Typical Side Effects Of Cataract Surgery And When To See Your Doctor

Cataract surgery can offer a quick and relatively risk-free way to regain sharper vision. Uncomplicated surgery typically takes a few minutes, but recovery time can range from a few days to a month depending on how you care for yourself. If you are planning to get cataract surgery, read on to learn what recovery may entail as well as signs that you may have developed complications.

What you are likely to experience after surgery

For individuals with no other major eye problems and whose health is good, recovery from cataract surgery is usually short and uneventful. There are however some normal post-operative side effect that you may experience.

In many cases, you may be able to remove the protective eye shield over your eyes within a few hours of the surgery, although you are often required to put it back on during naps for the first few days of recovery. Don't be shocked if your vision seems blurry or distorted for an hour or so when you first take off the eye shield, as it takes time for your visual system to adjust to the artificial lens inserted in your eyes.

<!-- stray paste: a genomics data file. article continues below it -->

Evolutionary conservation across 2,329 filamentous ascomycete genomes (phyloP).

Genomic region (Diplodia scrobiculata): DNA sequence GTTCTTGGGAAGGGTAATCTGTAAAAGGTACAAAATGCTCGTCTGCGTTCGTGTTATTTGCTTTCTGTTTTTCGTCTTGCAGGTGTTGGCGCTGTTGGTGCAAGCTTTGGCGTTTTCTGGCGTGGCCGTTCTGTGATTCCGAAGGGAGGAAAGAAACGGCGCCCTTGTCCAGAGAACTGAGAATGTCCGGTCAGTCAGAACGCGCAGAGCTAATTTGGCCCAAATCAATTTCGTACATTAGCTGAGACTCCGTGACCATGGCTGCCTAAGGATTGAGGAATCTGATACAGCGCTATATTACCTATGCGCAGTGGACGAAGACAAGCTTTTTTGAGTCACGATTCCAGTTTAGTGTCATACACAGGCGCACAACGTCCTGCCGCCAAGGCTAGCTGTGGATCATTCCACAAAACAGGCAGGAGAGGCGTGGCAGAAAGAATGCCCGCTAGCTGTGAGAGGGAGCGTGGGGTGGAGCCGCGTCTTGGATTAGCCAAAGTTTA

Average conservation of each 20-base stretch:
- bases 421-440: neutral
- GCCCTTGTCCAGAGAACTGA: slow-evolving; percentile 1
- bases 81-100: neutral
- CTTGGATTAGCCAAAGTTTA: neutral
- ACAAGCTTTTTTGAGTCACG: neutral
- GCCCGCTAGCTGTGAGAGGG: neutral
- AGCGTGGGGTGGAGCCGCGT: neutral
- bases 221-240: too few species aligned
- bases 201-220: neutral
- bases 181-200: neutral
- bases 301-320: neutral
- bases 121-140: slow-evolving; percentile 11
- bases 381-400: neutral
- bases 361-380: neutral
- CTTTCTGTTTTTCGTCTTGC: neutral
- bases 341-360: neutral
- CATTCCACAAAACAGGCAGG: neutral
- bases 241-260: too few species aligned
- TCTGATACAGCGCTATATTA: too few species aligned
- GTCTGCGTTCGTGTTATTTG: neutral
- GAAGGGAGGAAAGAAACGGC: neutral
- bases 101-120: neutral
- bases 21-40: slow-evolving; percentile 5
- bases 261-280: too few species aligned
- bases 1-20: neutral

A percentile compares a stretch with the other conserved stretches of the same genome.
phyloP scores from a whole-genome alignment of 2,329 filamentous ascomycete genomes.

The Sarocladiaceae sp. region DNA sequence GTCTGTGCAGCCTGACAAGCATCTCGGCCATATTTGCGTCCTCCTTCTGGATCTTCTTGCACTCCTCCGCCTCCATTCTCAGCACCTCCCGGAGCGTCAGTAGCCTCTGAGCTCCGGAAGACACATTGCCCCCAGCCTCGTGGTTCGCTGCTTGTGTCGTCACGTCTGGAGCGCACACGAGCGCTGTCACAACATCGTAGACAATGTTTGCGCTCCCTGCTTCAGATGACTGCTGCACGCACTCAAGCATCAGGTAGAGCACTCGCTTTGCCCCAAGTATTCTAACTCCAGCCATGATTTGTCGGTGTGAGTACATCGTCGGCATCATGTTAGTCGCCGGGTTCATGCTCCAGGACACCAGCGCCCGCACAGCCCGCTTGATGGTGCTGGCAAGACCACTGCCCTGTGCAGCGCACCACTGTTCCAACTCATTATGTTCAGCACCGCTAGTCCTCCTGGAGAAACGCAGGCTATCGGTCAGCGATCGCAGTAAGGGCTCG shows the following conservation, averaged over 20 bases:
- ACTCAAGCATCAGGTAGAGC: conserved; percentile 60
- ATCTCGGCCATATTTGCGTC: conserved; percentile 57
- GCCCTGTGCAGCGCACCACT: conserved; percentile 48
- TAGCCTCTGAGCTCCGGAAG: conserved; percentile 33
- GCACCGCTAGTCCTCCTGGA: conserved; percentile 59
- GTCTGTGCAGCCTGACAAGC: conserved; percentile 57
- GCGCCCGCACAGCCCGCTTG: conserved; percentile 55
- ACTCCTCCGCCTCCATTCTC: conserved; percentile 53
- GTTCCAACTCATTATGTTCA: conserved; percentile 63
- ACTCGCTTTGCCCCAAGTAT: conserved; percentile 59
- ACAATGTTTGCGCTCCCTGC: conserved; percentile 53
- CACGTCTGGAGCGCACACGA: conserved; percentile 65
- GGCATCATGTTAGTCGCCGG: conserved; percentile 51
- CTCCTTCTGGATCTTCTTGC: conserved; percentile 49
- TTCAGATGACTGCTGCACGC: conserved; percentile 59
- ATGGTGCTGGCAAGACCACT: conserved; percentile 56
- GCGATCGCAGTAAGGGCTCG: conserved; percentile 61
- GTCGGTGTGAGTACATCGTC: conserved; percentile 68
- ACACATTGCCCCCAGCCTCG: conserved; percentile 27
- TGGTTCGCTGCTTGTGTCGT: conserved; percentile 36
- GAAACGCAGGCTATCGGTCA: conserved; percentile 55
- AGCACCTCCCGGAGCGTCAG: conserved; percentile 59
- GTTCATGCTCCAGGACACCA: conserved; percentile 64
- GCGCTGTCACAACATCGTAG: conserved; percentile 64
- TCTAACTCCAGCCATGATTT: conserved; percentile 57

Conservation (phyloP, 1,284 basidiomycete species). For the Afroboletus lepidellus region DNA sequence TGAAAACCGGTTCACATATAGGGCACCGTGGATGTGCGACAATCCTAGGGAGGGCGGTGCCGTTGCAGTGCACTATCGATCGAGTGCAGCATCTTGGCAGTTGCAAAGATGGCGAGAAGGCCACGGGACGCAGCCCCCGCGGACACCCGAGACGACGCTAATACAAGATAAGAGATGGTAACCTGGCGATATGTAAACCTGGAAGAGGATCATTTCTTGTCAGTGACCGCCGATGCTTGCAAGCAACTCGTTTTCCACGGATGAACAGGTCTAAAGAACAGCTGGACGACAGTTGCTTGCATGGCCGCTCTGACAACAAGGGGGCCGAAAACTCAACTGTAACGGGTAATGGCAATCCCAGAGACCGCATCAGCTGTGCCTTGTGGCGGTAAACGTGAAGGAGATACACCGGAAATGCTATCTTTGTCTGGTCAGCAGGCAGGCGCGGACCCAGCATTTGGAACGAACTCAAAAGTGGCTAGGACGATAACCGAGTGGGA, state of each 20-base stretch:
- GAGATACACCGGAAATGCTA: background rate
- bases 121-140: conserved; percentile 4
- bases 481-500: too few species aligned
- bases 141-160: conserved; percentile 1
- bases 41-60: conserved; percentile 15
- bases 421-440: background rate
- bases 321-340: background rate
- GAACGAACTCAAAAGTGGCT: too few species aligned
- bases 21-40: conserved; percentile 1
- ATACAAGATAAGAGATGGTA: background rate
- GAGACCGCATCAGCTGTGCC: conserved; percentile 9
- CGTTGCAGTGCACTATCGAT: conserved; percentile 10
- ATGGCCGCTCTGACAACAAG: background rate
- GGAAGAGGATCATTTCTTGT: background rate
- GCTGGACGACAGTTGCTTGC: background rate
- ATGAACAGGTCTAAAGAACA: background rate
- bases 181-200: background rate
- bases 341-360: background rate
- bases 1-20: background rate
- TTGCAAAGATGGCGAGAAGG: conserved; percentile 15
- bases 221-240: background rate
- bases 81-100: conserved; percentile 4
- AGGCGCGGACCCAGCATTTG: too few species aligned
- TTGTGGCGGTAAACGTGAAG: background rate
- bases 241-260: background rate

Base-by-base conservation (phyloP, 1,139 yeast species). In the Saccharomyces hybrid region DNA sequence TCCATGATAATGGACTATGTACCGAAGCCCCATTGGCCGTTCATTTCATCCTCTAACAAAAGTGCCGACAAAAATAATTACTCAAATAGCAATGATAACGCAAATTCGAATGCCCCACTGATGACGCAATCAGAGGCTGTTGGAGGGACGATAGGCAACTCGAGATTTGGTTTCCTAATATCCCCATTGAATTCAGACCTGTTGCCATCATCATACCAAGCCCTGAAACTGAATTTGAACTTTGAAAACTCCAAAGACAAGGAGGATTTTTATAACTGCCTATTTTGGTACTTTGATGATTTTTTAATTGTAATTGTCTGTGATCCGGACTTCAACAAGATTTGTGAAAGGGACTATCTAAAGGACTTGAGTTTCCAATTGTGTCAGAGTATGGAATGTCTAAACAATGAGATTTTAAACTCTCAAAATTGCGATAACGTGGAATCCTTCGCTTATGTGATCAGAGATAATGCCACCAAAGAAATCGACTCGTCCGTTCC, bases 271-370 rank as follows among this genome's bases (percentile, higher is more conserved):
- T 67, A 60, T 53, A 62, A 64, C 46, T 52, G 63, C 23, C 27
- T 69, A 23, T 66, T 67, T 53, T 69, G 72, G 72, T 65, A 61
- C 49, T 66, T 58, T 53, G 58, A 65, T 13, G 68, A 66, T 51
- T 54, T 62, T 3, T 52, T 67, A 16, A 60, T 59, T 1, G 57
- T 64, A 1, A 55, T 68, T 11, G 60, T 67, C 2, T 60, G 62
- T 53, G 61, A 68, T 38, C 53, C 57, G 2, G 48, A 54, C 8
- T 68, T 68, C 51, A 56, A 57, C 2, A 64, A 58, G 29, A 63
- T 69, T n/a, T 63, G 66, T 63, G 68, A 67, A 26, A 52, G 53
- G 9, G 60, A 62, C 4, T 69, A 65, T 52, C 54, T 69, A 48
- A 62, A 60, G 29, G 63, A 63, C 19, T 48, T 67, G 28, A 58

Other side effects that you may experience for a short time after the surgery may include itchiness around the eyes and sensitivity to bright light. In cases where you received an injection of anesthesia through the skin, you may develop some slight bruising on the lower part of the operated eye similar to a black eye, which should fade in a few days. Some individuals may also develop red and bloodshot eyes after the surgery, a phenomenal often caused by damage to blood vessels during the surgery and that typically dissipates within a few days of healing.

When should you see your doctor?

Typically, you are required to return to the hospital for an eye exam within a few days of the surgery and to schedule follow-up appointments throughout your recovery process. It is very important to keep those appointments even if your eyes feel fine, as there is always a risk of the onset of injury or infection during recovery.

There are some symptoms that should alert you that your recovery may not be going according to plan, and that it is time to schedule an emergency appointment with your doctor.

Pain that isn't relieved by medication, or excessive discharge from the operated eye could indicate injury or infection, which would call for an immediate visit to your eye doctor. You may also have developed complications if you experience deteriorating vision or the onset of flashes or floaters in the days after the cataract surgery.